clock menu more-arrow no yes

Filed under:

M. Cameron ‘Cam’ Davis, Democratic nominee for Metropolitan Water Reclamation District commissioner

He was elected as an MWRD commissioner in 2018.

M. Cameron ‘Cam’ Davis, Democratic nominee for Metropolitan Water Reclamation District commissioner, 2020 election candidate questionnaire
M. Cameron ‘Cam’ Davis, Democratic nominee for Metropolitan Water Reclamation District commissioner.
Rich Hein/Sun-Times

Candidate name: Cameron “Cam” Davis

Running for: Re-election as Commissioner, Metropolitan Water Reclamation District

Political party affiliation: Democrat

Political/civic background: Previously served as President Obama’s Great Lakes restoration coordinator for 11 federal departments, including the White House Council on Environmental Quality, EPA, Department of Interior, Department of Homeland Security, and others.

Occupation: Commissioner, Metropolitan Water Reclamation District

Education:

- Chicago-Kent College of Law, Illinois Institute of Technology, JD, Certification in Environmental & Energy Law

- Boston University, BA, International Relations

- New Trier High School

Campaign website: camdavis.org

Facebook: facebook.com/pg/camdavis4us

Twitter: @Aquavate, @CommDavisMWRD

Instagram: camdavis4us


The Chicago Sun-Times Editorial Board sent nominees for the Metropolitan Water Reclamation District a list of questions to find out their views on a range of important issues facing the Chicago area. Cameron “Cam” Davis submitted the following responses:

1. Would it make sense for the Metropolitan Water Reclamation District to consolidate and manage the water systems of struggling municipalities that can’t afford to make upgrades? Please explain.

With so many of our families struggling to make ends meet even before this awful pandemic, yes, the Water Reclamation District should always be looking for ways to save Cook County taxpayers money. Consolidation could help achieve efficiencies and provide relief, especially for communities of color that struggle inequitably.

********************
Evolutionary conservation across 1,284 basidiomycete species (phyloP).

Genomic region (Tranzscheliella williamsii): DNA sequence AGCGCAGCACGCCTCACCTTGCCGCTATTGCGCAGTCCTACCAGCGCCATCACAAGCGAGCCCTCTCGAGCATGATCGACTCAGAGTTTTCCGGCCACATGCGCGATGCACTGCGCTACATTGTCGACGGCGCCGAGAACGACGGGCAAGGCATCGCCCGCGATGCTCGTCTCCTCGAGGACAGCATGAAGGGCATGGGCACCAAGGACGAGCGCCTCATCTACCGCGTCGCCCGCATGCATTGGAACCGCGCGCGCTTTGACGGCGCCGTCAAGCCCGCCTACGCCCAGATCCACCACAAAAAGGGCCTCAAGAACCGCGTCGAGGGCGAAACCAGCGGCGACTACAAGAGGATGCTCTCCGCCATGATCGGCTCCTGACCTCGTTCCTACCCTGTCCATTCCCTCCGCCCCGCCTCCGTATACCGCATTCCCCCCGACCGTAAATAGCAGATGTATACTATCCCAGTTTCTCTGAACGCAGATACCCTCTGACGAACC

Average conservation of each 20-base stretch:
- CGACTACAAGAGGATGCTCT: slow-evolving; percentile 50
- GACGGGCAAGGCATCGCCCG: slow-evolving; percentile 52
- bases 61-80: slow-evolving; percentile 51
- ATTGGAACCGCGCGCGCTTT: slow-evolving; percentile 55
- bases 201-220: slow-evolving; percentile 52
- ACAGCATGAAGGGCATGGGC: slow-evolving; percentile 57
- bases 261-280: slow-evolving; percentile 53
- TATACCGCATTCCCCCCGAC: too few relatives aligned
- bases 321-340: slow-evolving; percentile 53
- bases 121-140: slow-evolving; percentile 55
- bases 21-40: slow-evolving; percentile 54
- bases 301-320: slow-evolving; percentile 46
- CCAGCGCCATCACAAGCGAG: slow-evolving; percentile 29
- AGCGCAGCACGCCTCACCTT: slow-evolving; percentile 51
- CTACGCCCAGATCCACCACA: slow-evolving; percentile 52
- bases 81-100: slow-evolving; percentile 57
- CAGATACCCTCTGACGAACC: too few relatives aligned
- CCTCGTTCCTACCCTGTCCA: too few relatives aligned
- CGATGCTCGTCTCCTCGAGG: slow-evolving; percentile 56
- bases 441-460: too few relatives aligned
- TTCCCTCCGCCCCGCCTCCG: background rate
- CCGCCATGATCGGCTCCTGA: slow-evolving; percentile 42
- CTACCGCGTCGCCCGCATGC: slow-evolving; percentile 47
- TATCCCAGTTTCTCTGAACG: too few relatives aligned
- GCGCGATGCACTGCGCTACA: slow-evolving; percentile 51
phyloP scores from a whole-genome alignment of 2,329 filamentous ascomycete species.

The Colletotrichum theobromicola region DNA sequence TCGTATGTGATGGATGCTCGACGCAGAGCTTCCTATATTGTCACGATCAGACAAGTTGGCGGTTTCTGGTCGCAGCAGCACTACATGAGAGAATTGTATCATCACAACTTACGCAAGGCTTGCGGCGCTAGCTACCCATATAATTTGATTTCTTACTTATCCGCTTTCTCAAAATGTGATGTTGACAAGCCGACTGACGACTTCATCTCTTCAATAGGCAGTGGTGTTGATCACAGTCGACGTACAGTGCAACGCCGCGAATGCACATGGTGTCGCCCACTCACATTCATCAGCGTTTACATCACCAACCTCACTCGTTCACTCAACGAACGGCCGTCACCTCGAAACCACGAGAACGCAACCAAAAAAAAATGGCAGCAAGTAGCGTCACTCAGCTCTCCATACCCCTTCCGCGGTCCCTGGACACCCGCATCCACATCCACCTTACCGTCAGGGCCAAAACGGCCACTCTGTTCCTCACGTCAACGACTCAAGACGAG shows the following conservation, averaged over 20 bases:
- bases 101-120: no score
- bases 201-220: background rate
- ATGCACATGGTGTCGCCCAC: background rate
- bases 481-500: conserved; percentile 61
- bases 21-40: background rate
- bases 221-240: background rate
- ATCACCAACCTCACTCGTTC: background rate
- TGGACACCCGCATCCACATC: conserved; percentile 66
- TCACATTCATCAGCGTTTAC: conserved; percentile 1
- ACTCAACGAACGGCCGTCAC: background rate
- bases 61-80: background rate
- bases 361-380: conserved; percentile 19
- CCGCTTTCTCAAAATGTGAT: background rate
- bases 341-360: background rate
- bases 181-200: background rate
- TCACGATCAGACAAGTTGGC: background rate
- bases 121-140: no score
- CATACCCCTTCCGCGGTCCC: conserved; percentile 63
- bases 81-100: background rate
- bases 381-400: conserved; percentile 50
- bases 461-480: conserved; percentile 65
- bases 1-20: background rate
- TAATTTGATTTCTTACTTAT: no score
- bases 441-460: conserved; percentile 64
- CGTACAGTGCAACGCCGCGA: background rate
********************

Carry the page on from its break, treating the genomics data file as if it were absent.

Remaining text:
For stormwater systems, the agency already has authority to serve Cook County. As a commissioner, I proposed in February that communities be allowed to “opt in” to MWRD if they are not currently taking advantage of the District’s flood reduction efforts. A legislative change may be required to add other municipal wastewater systems beyond current borders.

Other major metro areas, like Louisville, Kentucky, have been able to retain jobs while saving taxpayers money through shared services (purchasing, fleet deployment, administrative operations) without fully consolidating organizations.

Consolidation could become even more attractive if Congress could agree to significant infrastructure stimulus funding. Our country faces more than $1 trillion in water infrastructure upgrades according to the American Water Works Association and American Society of Civil Engineers. Overhauling the nation’s water infrastructure used to be an issue of deferred maintenance and bipartisan support. The White House has repeatedly failed to lead the country out of our infrastructure crisis.

It’s beyond debate that water infrastructure upgrades create jobs, boost local economies, and protect public health. After all, if a pipe stops working because of age or freezing weather, backing up wastewater into your property, that’s one more thing neighborhoods have to worry about at a time when they have enough to deal with. This is a bipartisan issue beckoning bipartisan solutions because everyone benefits.